• This summer I blogged about the US Department of Arts and Culture’s Guide to Artistic Response to Natural Disasters and Social Emergencies as a creative action resource. Also worth bringing attention to are other opportunities on the USDAC site available for art citizens who want to make a social impact with their creative expression.  The next event happening is the People’s State of the Union, an annual civic ritual and participatory art project if you are interested in getting involved!
  • Throughout this year, the Americans for the Arts has blogged on many current topics impacting the arts, artists, and communities, as well as ways for arts advocates to get involved in, support, and how to reach out policy makers and legislators about matters involving social change, leadership, community engagement, arts business, and more. A really valuable presentation I attended at the 2017 American Art Therapy Association conference in November was a legislative advocacy and lobbying information session led by Senior Director of State and Local Government Affairs at Americans for the Arts Jay Dick. This session presented positive ways art therapists can leverage legislator relationships to meet licensure and advocacy goals;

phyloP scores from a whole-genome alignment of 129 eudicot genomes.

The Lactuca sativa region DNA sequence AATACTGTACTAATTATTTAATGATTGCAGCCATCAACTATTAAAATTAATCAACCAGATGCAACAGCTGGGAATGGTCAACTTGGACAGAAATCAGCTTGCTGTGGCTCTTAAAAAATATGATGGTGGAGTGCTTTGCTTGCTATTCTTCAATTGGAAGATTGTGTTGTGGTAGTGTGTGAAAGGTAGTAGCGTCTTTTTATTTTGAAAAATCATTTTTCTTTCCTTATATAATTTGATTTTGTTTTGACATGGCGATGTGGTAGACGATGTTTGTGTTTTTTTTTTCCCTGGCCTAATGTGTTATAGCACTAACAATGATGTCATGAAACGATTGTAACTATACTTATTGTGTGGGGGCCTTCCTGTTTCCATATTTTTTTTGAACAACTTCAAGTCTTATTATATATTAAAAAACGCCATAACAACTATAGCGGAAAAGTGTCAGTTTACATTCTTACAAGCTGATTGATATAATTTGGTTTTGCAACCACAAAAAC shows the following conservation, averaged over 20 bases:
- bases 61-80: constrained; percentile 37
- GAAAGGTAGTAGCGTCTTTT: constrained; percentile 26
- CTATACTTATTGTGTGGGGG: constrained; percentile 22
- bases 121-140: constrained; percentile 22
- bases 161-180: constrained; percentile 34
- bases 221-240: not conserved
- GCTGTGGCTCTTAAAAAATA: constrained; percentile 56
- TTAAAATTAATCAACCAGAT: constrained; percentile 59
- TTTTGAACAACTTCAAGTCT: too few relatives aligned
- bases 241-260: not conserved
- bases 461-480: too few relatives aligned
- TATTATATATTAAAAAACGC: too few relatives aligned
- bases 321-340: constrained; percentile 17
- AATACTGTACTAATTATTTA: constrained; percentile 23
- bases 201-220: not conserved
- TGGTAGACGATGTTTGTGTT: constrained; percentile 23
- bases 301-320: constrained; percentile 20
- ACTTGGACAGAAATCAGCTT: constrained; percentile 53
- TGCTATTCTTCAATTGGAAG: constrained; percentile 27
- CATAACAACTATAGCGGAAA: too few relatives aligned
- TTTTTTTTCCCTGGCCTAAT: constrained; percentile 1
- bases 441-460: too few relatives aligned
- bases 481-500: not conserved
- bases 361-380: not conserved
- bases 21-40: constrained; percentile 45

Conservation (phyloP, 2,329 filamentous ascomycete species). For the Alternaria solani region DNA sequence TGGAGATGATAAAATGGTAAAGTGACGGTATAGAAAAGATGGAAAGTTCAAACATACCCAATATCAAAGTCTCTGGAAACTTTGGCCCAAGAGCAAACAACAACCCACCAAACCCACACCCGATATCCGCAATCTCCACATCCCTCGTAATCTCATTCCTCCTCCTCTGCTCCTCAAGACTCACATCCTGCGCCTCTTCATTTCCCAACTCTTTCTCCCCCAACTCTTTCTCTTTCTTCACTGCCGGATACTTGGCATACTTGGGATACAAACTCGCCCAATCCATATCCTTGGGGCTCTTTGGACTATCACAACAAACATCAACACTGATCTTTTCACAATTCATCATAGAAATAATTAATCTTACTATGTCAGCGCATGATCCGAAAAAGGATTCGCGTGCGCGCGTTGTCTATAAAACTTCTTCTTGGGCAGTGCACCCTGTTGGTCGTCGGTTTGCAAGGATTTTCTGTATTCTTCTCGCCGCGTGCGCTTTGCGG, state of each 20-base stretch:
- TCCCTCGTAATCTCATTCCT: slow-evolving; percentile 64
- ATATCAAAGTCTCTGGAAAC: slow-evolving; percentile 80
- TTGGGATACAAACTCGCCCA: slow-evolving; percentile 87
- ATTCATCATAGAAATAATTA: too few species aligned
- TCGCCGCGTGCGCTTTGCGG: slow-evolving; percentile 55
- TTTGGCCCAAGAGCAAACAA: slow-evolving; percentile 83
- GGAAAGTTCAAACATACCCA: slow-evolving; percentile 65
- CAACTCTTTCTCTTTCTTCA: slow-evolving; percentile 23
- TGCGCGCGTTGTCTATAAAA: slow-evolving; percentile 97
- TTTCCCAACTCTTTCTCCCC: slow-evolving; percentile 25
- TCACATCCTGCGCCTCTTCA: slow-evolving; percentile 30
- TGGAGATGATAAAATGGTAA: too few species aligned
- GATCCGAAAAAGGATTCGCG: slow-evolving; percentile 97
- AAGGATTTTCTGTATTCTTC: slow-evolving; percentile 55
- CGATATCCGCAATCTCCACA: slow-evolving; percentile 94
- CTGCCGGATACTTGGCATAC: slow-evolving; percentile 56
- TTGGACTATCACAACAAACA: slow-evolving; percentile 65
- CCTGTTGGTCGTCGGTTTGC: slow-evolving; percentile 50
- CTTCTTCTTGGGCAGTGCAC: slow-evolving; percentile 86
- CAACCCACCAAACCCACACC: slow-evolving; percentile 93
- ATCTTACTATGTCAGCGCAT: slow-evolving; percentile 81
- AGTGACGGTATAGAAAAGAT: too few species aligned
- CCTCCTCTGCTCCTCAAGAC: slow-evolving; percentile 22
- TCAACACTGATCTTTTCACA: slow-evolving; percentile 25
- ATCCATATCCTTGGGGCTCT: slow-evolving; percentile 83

• Also in November the Americans for the Arts reported that $150 million has been proposed for National Endowment for the Arts and National Endowment for Humanities funding in 2018.  This news was a huge win for arts advocacy efforts, as it was recommended by the current administration that funding for these vital government programs be completely eliminated. These monies will also continue to fund NEA’s Creative Forces, a military healing arts network, which includes art therapy services for veterans and service members;
  • Art Therapist Lani Gerity’s 2017 blog posts (#157-#171) Out of A Thousand Ways to Have a Happy Artist’s Life series has also highlighted much needed reminders about how the arts, creativity, and imagination can be used to help us be more resilient, kinder, and peaceful when facing dark and unsettling times.

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I wish you a 2018 full of artful abundance and creative spirit…. Happy New Year to you and yours!

Art Therapy In Action Interview Series

November 4, 2017

The American Art Therapy Association (AATA) has started to release a series of videos, Art Therapy in Action, that features credentialed art therapists talking about their work with a variety of populations, settings, and topics.  This series of interviews describe “how the unique and integrative properties of art therapy can enrich lives, support personal and relational treatment goals, address community concerns, and advance societal and ecological change”.  If you are interested in learning more about how art therapists work, these videos offer a great look into the different approaches, applications, and ways art therapy can be facilitated.

Some of the videos already released include interviews with art therapists who work with:

  • Adolescents
  • Children in Hospital Settings
  • Individuals in the LGBTQIA Community
  • Veterans and Military Service Members
  • Older Adults and Memory Care
  • Eating Disorders
  • Prisons and Correctional Settings
  • Research
  • Cross Cultural Projects and Communities